Peeling the layers of blockchain forks
The Ethereum hard fork was quickly declared a success, but consensus has many complicated layers and I don’t think we’re done with the fork yet. The hard fork attempt provided a fascinating look into fork dynamics.
Decision to fork:
After the DAO hack of $50M, Ethereum developers had a tough decision to make: should they fork the blockchain and kill the DAO or should they let the DAO hacker get away with other people’s money?
This is similar to the classic trolley problem in ethics and the Ethereum developers picked the lesser evil, as most people would.
My original recommendation to the Ethereum developers was to do nothing.
The real lesson from the DAO hack should be to re-visit the design of Ethereum’s Solidity language and fix potential exploits, which are still there.
What makes Ethereum’s fork even more interesting is the fact that there was a similar trolley problem in Bitcoin as well. This variation of the problem has a fat man on a bridge who can be pushed onto the tracks to save the people.
It’s conceivable to fork the Bitcoin blockchain and return some money to people in the $460M Mt. Gox disaster. For Bitcoin developers and community that option was not even on the table, sending a strong signal that no party in this system has the power to rollback money allocation.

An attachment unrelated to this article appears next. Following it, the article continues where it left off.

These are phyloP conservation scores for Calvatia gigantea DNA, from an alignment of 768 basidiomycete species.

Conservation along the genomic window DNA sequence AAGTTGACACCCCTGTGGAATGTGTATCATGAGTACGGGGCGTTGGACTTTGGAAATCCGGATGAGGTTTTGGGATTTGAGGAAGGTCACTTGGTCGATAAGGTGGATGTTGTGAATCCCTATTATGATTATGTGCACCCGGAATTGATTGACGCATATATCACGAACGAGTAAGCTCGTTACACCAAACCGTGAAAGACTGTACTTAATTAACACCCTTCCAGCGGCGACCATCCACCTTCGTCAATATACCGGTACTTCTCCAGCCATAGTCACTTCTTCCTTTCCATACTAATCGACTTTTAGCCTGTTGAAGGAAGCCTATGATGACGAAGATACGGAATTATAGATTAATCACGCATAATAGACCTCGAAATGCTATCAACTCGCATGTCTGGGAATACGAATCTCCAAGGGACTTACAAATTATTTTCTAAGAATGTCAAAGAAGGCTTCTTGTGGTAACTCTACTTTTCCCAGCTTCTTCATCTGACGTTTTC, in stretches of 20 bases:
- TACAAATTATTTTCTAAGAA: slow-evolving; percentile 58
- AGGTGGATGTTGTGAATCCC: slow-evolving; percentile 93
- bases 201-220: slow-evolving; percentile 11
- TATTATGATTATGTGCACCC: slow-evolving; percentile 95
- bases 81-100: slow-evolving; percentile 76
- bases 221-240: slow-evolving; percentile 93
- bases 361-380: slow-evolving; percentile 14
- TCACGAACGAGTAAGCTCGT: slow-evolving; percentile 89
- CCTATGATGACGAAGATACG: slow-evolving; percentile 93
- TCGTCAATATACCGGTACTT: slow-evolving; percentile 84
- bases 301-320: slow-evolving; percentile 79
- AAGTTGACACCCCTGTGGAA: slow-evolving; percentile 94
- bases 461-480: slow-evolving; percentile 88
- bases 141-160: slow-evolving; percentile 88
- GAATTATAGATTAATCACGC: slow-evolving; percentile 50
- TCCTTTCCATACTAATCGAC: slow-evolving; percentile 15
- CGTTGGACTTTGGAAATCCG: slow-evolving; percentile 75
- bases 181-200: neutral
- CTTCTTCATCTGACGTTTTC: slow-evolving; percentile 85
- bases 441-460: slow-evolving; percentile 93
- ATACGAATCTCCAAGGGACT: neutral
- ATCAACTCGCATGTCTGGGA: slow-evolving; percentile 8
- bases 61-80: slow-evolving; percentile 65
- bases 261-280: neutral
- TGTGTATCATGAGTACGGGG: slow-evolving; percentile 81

People lost money and, eventually, the market recovered.
Who has the ultimate power during a fork?
The US constitution divides the government into Legislative, Executive, and Judicial branches to ensure that no single individual or group gains too much control. All three branches exist to serve the people.
Blockchains have a similar dynamic. We have miners, exchanges, and developers. All three entities, at the end of the day, exist to serve the users.
Normally, when people think about blockchain forks they only think about miners. Most people believe that miners decide which fork of a blockchain will survive. That is partially true, but doesn’t give the full picture.
During a hard fork, developers & exchanges hold power in their own ways. Developers can change the hash function on the miners. Exchanges can support only one fork and not the other, reducing market value of a fork.
Real power stays in the hands of users. Ethereum Classic (ETC), the fork not supported by Ethereum developers and major exchanges, is refusing to die. If users want to buy/use ETC, then support from exchanges will follow. Miners and exchanges follow user demand and not the other way around.
These checks and balances on the power of developers, miners, and exchanges is what keeps the system truly decentralized.
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